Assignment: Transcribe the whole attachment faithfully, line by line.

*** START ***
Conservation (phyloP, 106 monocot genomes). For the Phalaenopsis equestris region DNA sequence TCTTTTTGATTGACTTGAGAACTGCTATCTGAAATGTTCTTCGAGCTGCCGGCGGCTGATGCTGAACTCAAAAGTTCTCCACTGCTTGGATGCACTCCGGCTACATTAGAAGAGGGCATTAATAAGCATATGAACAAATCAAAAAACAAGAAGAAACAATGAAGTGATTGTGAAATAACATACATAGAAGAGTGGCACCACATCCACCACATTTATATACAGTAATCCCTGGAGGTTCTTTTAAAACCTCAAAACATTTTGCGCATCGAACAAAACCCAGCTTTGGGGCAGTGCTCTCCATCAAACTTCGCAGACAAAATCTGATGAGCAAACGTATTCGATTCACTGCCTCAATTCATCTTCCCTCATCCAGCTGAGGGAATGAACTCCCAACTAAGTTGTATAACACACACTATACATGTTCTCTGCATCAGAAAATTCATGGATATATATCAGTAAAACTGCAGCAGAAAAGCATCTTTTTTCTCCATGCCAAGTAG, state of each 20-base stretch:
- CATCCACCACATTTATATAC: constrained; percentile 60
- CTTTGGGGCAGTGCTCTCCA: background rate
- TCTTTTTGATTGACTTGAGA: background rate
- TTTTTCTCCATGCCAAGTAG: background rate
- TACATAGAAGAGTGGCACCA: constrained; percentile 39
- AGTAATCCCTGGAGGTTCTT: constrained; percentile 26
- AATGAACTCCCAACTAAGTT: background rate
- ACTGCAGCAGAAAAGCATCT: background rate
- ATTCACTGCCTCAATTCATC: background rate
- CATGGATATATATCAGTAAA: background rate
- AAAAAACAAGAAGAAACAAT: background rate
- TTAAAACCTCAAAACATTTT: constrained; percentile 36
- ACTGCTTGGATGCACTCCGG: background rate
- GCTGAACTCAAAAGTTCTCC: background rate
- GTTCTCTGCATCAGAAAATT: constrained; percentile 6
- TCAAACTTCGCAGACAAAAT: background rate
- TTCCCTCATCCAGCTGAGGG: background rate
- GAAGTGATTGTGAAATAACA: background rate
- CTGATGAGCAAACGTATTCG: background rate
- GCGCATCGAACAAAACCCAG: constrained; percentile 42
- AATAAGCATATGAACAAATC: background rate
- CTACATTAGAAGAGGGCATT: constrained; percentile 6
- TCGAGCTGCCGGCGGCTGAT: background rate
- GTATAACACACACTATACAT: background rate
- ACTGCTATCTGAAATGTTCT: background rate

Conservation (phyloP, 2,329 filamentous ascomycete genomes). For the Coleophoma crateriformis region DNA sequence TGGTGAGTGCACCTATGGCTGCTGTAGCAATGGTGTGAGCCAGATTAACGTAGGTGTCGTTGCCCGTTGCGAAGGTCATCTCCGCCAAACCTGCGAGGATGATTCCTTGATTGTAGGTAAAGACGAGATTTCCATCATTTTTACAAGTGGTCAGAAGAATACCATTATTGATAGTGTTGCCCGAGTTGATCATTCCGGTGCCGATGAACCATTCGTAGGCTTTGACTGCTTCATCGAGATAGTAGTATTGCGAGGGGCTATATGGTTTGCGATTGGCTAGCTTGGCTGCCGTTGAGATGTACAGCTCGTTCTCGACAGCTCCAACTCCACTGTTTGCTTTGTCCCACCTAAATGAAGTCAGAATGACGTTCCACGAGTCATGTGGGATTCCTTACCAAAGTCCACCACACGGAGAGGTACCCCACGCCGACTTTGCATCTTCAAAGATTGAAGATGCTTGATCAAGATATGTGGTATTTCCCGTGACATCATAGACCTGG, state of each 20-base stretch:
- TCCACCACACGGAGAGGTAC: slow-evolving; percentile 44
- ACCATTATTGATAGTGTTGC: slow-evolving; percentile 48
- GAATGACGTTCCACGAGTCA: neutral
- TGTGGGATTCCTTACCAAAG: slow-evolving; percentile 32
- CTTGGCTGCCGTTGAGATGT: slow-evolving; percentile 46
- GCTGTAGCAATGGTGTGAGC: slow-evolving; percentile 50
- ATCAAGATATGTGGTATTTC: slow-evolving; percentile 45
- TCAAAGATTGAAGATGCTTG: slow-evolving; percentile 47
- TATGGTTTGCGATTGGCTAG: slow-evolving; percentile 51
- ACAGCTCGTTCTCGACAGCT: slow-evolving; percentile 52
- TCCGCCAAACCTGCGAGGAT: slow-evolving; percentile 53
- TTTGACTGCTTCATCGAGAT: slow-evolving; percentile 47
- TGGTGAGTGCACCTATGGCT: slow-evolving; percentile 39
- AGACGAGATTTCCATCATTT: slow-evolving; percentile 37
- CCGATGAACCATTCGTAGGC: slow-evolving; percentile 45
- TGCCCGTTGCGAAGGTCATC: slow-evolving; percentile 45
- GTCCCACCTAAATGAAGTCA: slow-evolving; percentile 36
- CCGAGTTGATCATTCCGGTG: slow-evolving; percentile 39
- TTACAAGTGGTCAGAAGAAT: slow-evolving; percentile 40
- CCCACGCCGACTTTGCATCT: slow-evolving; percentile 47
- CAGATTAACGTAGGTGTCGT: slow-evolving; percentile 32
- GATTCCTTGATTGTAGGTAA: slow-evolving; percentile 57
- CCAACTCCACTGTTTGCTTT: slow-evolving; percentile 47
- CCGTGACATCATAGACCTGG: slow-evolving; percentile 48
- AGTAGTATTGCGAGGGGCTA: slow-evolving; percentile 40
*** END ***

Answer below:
Conservation (phyloP, 106 monocot genomes). For the Phalaenopsis equestris region DNA sequence TCTTTTTGATTGACTTGAGAACTGCTATCTGAAATGTTCTTCGAGCTGCCGGCGGCTGATGCTGAACTCAAAAGTTCTCCACTGCTTGGATGCACTCCGGCTACATTAGAAGAGGGCATTAATAAGCATATGAACAAATCAAAAAACAAGAAGAAACAATGAAGTGATTGTGAAATAACATACATAGAAGAGTGGCACCACATCCACCACATTTATATACAGTAATCCCTGGAGGTTCTTTTAAAACCTCAAAACATTTTGCGCATCGAACAAAACCCAGCTTTGGGGCAGTGCTCTCCATCAAACTTCGCAGACAAAATCTGATGAGCAAACGTATTCGATTCACTGCCTCAATTCATCTTCCCTCATCCAGCTGAGGGAATGAACTCCCAACTAAGTTGTATAACACACACTATACATGTTCTCTGCATCAGAAAATTCATGGATATATATCAGTAAAACTGCAGCAGAAAAGCATCTTTTTTCTCCATGCCAAGTAG, state of each 20-base stretch:
- CATCCACCACATTTATATAC: constrained; percentile 60
- CTTTGGGGCAGTGCTCTCCA: background rate
- TCTTTTTGATTGACTTGAGA: background rate
- TTTTTCTCCATGCCAAGTAG: background rate
- TACATAGAAGAGTGGCACCA: constrained; percentile 39
- AGTAATCCCTGGAGGTTCTT: constrained; percentile 26
- AATGAACTCCCAACTAAGTT: background rate
- ACTGCAGCAGAAAAGCATCT: background rate
- ATTCACTGCCTCAATTCATC: background rate
- CATGGATATATATCAGTAAA: background rate
- AAAAAACAAGAAGAAACAAT: background rate
- TTAAAACCTCAAAACATTTT: constrained; percentile 36
- ACTGCTTGGATGCACTCCGG: background rate
- GCTGAACTCAAAAGTTCTCC: background rate
- GTTCTCTGCATCAGAAAATT: constrained; percentile 6
- TCAAACTTCGCAGACAAAAT: background rate
- TTCCCTCATCCAGCTGAGGG: background rate
- GAAGTGATTGTGAAATAACA: background rate
- CTGATGAGCAAACGTATTCG: background rate
- GCGCATCGAACAAAACCCAG: constrained; percentile 42
- AATAAGCATATGAACAAATC: background rate
- CTACATTAGAAGAGGGCATT: constrained; percentile 6
- TCGAGCTGCCGGCGGCTGAT: background rate
- GTATAACACACACTATACAT: background rate
- ACTGCTATCTGAAATGTTCT: background rate

Conservation (phyloP, 2,329 filamentous ascomycete genomes). For the Coleophoma crateriformis region DNA sequence TGGTGAGTGCACCTATGGCTGCTGTAGCAATGGTGTGAGCCAGATTAACGTAGGTGTCGTTGCCCGTTGCGAAGGTCATCTCCGCCAAACCTGCGAGGATGATTCCTTGATTGTAGGTAAAGACGAGATTTCCATCATTTTTACAAGTGGTCAGAAGAATACCATTATTGATAGTGTTGCCCGAGTTGATCATTCCGGTGCCGATGAACCATTCGTAGGCTTTGACTGCTTCATCGAGATAGTAGTATTGCGAGGGGCTATATGGTTTGCGATTGGCTAGCTTGGCTGCCGTTGAGATGTACAGCTCGTTCTCGACAGCTCCAACTCCACTGTTTGCTTTGTCCCACCTAAATGAAGTCAGAATGACGTTCCACGAGTCATGTGGGATTCCTTACCAAAGTCCACCACACGGAGAGGTACCCCACGCCGACTTTGCATCTTCAAAGATTGAAGATGCTTGATCAAGATATGTGGTATTTCCCGTGACATCATAGACCTGG, state of each 20-base stretch:
- TCCACCACACGGAGAGGTAC: slow-evolving; percentile 44
- ACCATTATTGATAGTGTTGC: slow-evolving; percentile 48
- GAATGACGTTCCACGAGTCA: neutral
- TGTGGGATTCCTTACCAAAG: slow-evolving; percentile 32
- CTTGGCTGCCGTTGAGATGT: slow-evolving; percentile 46
- GCTGTAGCAATGGTGTGAGC: slow-evolving; percentile 50
- ATCAAGATATGTGGTATTTC: slow-evolving; percentile 45
- TCAAAGATTGAAGATGCTTG: slow-evolving; percentile 47
- TATGGTTTGCGATTGGCTAG: slow-evolving; percentile 51
- ACAGCTCGTTCTCGACAGCT: slow-evolving; percentile 52
- TCCGCCAAACCTGCGAGGAT: slow-evolving; percentile 53
- TTTGACTGCTTCATCGAGAT: slow-evolving; percentile 47
- TGGTGAGTGCACCTATGGCT: slow-evolving; percentile 39
- AGACGAGATTTCCATCATTT: slow-evolving; percentile 37
- CCGATGAACCATTCGTAGGC: slow-evolving; percentile 45
- TGCCCGTTGCGAAGGTCATC: slow-evolving; percentile 45
- GTCCCACCTAAATGAAGTCA: slow-evolving; percentile 36
- CCGAGTTGATCATTCCGGTG: slow-evolving; percentile 39
- TTACAAGTGGTCAGAAGAAT: slow-evolving; percentile 40
- CCCACGCCGACTTTGCATCT: slow-evolving; percentile 47
- CAGATTAACGTAGGTGTCGT: slow-evolving; percentile 32
- GATTCCTTGATTGTAGGTAA: slow-evolving; percentile 57
- CCAACTCCACTGTTTGCTTT: slow-evolving; percentile 47
- CCGTGACATCATAGACCTGG: slow-evolving; percentile 48
- AGTAGTATTGCGAGGGGCTA: slow-evolving; percentile 40